The ’30 Rock’ Finale: Goodbye Forever, You Factory Reject Dildos
Well, those bastards did it. Those magnificent bastards did it. In a world where the desire to make well-crafted, self-aware comedy can turn into a pressure capable of crushing the final product (right? that’s not just me?), 30 Rock turned out a truly wonderful conclusion to seven wonderfully bizarre seasons.
Now, obviously I don’t have to tell you that the reason 30 Rock is/was the comedian’s sitcom was because you could see Tina Fey’s influence in every aspect of the show. That’s the dream about having your own show, right? People just immediately know it’s yours. Having read her book approximately a trillion times, I’m always tickled when I spot plot points and jokes taken from Tina Fey’s real-life experience (the glasses of urine left around the offices by male writers, the phrase “ball of fingers” used to describe the baby Liz or Tina might have after they turn 40) and put on screen.
I’ll say up top that the only regret I felt about the finale is that Liz’s family life was introduced so late in the game, we never got to see her have one last moment of reflection with Criss, Terry and Janet during the finale. Plenty of people (I being one of them!) wished Liz Lemon could have reflected Tina Fey’s life even more closely throughout more of the series. Most of the elements of 30 Rock seem like they would play out much the same if Liz Lemon was a successful female comedy genius who is also a happily married mother of two. Right? RIGHT?
But we’ll have to wait and see if Tina Fey ever makes her own absurd, wonderful take on Modern Family. If we see little of Liz’s legal family, it’s only because she is putting to bed the family we’ve seen her begrudgingly love for the last seven seasons. (I also wish we had gotten to see Jenna’s husband Paul one last time, but there’s just nothing I can do about that!) There are going to be roughly 100,000,000 words blogged about the finale, so I’m going to talk specifically about three scenes that I think perfectly sum up what was great about the finale, and what was ultimately great about 30 Rock as a whole.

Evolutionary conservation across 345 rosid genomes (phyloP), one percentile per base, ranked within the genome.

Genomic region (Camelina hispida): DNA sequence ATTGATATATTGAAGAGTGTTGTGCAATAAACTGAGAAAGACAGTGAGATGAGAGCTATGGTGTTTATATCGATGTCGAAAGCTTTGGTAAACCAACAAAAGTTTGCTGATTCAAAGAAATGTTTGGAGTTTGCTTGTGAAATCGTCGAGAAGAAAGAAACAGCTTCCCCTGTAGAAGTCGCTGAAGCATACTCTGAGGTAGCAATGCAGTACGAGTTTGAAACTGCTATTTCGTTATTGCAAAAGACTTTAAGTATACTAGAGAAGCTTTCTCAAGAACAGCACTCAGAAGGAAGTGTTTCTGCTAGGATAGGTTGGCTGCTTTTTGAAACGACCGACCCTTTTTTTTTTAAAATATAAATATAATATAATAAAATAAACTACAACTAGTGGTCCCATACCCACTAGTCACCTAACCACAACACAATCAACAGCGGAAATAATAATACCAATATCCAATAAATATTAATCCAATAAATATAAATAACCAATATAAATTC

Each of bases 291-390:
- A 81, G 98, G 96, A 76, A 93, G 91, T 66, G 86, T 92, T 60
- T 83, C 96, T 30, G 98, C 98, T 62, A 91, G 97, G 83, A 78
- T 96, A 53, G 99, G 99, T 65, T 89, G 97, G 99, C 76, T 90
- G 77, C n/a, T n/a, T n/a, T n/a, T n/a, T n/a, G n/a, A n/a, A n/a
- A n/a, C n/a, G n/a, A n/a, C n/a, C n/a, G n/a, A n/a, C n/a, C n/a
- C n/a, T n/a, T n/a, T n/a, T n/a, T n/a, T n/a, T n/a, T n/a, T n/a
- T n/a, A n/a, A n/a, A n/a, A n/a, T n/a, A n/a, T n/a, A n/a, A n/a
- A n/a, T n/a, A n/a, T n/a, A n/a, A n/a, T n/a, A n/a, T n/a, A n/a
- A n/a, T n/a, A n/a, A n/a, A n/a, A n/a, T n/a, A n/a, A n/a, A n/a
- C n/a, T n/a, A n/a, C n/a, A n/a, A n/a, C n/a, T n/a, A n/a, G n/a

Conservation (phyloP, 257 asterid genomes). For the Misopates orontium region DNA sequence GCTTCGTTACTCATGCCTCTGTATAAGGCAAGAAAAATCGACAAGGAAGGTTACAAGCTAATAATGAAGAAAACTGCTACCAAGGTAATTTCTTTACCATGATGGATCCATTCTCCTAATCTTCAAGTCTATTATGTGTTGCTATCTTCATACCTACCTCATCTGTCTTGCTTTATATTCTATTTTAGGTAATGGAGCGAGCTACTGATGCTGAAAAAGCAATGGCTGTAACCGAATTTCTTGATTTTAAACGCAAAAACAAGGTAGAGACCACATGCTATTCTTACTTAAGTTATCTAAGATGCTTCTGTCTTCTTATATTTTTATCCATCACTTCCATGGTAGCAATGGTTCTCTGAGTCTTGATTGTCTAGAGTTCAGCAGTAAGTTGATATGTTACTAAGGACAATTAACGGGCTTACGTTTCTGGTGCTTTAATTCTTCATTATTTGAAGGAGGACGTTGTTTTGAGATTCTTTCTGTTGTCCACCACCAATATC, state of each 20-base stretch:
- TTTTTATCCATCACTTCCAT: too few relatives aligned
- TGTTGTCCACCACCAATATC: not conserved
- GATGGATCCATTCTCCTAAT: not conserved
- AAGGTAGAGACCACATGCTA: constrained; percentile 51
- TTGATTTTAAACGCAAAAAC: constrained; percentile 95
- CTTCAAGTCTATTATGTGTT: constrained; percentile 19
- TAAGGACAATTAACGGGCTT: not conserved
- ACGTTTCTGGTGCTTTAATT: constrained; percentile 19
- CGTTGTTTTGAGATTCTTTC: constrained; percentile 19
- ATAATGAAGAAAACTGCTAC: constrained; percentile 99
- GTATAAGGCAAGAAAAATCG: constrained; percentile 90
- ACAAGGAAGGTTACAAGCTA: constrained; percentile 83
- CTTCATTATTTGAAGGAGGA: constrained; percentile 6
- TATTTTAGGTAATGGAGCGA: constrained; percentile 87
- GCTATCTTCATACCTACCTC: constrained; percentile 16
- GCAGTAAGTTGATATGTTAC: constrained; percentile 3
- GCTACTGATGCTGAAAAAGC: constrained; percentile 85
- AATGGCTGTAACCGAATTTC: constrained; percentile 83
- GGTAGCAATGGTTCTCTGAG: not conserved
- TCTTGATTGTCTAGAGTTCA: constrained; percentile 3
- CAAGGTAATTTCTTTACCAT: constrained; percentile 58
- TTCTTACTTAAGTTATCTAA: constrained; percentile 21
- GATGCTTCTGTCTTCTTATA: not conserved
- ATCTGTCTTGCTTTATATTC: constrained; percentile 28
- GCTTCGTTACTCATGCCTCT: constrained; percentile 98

The first was Liz and Tracy’s goodbye in the strip club, a scene mirroring their meeting in the pilot. Liz chases Tracy there to retrieve him for the last TGS, the final episode the network must air if they don’t want to pay Tracy $30 million due to a contract violation. “If you think it’s about the money, you’re even dumber than I look,” he sighs to the “least molested” person at the club. While Liz and Tracy might have been talking about terrible dads and saying goodbye to TGS, the conversation beautifully illustrated to the viewer the experience of a huge creative collaboration coming to an end. “They pick fights, they pick Blimpie’s,” Liz says of her irritating, exhausting coworkers, before admitting, “Because the human heart is not connected to the human brain, I will miss you.” Aaaand there is where I started tearing up. Just because someone is a weird bedfellow doesn’t mean you want them to get out of your bed. What do you have then? No bedfellows? How can you make something as amazing as a TV show with no bedfellows?